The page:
Insulin Supply Shortage Predicted

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The number of diabetes cases continues to rise over time, and more and more people are relying on insulin to maintain their health and save their lives every day. Although insulin prices have been skyrocketing recently, there has not been an all-out shortage of the medication—yet.

A new study published in the journal Lancet Diabetes and Endocrinology predicts that this problem will be coming soon. The team used data from the International Diabetes Federation and 14 other studies to model how the need for insulin will change over the next several years and whether insulin production will keep up with that need. And their results are disturbing.

“The number of adults with type 2 diabetes is expected to rise over the next 12 years due to aging, urbanization and associated changes in diet and physical activity,” said lead researcher Dr. Sanjay Basu, assistant professor of medicine at Stanford University in the US.

In just 12 years, the number of people suffering from diabetes is expected to increase from 406 million to 511 million. According to the study, 40 million of those people may be lacking the insulin they need to survive because of an issue with supply not keeping up with demand for the product. The number of people worldwide who will need insulin to control their diabetes is expected to grow to about 79 million adults by 2030, and if production levels do not start increasing from their current levels soon, only about half of them will have access to insulin.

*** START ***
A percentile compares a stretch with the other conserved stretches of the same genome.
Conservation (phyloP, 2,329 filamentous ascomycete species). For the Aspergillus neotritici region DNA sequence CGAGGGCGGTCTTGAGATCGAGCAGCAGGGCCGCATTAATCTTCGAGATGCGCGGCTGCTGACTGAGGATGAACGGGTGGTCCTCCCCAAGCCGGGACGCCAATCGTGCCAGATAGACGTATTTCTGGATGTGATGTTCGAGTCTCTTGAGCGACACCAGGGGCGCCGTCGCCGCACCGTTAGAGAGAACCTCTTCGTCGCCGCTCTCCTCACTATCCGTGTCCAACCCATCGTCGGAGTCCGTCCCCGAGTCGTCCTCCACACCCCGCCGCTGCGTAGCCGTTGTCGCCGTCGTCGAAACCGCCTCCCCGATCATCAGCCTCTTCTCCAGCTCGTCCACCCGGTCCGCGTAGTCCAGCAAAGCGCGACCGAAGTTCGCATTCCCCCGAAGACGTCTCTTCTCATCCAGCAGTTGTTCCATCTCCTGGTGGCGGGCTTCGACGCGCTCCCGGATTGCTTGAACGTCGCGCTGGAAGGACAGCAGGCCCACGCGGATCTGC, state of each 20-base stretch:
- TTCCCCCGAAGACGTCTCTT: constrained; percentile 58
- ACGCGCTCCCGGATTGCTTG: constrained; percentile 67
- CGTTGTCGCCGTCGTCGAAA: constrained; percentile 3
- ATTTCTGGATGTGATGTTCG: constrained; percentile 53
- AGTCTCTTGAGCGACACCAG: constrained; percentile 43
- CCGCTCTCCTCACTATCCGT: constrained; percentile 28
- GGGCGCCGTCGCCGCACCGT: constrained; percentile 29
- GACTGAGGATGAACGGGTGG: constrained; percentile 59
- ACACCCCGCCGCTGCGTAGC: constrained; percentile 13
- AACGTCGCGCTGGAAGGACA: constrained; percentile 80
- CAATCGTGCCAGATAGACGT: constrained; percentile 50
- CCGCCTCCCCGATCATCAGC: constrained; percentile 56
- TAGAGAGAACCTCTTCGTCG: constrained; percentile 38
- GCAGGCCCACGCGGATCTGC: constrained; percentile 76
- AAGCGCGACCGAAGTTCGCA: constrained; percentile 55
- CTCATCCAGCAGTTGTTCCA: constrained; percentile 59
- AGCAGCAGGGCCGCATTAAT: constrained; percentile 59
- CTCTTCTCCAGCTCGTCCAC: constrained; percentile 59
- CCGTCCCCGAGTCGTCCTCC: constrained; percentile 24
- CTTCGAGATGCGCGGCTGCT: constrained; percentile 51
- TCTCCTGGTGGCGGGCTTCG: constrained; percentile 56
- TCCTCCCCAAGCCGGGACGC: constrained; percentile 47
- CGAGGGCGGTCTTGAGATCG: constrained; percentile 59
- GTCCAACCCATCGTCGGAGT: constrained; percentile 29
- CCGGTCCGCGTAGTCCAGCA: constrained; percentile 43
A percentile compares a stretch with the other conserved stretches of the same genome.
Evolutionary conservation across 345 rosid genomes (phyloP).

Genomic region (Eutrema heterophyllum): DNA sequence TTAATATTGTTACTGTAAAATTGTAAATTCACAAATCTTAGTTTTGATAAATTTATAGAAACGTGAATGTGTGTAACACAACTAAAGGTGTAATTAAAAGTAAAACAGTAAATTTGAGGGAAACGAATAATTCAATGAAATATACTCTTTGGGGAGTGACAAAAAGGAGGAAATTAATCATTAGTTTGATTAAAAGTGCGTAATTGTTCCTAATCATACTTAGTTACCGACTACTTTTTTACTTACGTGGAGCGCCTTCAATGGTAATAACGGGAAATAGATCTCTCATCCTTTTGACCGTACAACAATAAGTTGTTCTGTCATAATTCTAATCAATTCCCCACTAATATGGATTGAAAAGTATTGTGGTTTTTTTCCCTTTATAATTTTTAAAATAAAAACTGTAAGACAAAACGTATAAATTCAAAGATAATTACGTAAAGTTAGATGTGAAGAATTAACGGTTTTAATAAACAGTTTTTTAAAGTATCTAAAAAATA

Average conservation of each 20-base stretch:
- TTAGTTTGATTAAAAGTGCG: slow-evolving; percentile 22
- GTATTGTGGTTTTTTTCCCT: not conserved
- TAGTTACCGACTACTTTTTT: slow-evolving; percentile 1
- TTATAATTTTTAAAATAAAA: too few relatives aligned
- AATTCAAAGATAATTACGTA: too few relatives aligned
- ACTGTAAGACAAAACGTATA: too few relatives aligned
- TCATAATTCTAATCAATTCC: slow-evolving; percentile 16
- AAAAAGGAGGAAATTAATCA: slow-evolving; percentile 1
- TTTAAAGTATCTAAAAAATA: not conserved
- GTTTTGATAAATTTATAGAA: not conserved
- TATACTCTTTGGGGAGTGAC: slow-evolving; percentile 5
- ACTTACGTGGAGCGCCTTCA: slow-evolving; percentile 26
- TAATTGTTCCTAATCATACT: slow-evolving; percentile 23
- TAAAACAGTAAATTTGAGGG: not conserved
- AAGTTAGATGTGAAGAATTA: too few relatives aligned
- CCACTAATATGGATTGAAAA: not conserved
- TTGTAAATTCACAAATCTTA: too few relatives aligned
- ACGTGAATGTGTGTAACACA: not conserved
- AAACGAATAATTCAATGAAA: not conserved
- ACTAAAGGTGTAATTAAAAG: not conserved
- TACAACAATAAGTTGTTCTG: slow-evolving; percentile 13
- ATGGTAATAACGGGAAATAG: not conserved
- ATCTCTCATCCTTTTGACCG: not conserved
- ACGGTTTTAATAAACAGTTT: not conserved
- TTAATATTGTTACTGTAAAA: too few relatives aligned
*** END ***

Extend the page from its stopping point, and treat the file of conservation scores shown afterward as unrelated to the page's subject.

The African, Asian and Oceania regions will likely be the hardest hit by this shortage, but it’s sure to have repercussions closer to home as well, especially as the increased demand continues to drive up the already high prices for the drug. Those who are unable to access enough insulin will be threatened by diabetic complications like blindness, amputation, kidney failure, stroke, and even death.

“These estimates suggest that current levels of insulin access are highly inadequate compared to projected need, particularly in Africa and Asia, and more efforts should be devoted to overcoming this looming health challenge,” said Dr. Basu. “Despite the UN’s commitment to treat non-communicable diseases and ensure universal access to drugs for diabetes, across much of the world insulin is scarce and unnecessarily difficult for patients to access.”

Currently, the global insulin market is dominated by three manufacturers, and consumers remain at their mercies as the need for insulin rises faster than production.

“Unless governments begin initiatives to make insulin available and affordable, then its use is always going to be far from optimal,” said Dr. Basu.

This is unacceptable for people who depend on insulin for their wellbeing. Hopefully, this research has come in time to make a significant impact on the future production of insulin, if only pharmaceutical companies will take heed of it before it’s too late for so many people.

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Elizabeth Nelson is a wordsmith, an alumna of Aquinas College in Grand Rapids, a four-leaf-clover finder, and a grammar connoisseur. She has lived in west Michigan since age four but loves to travel to new (and old) places. In her free time, she. . . wait, what’s free time?
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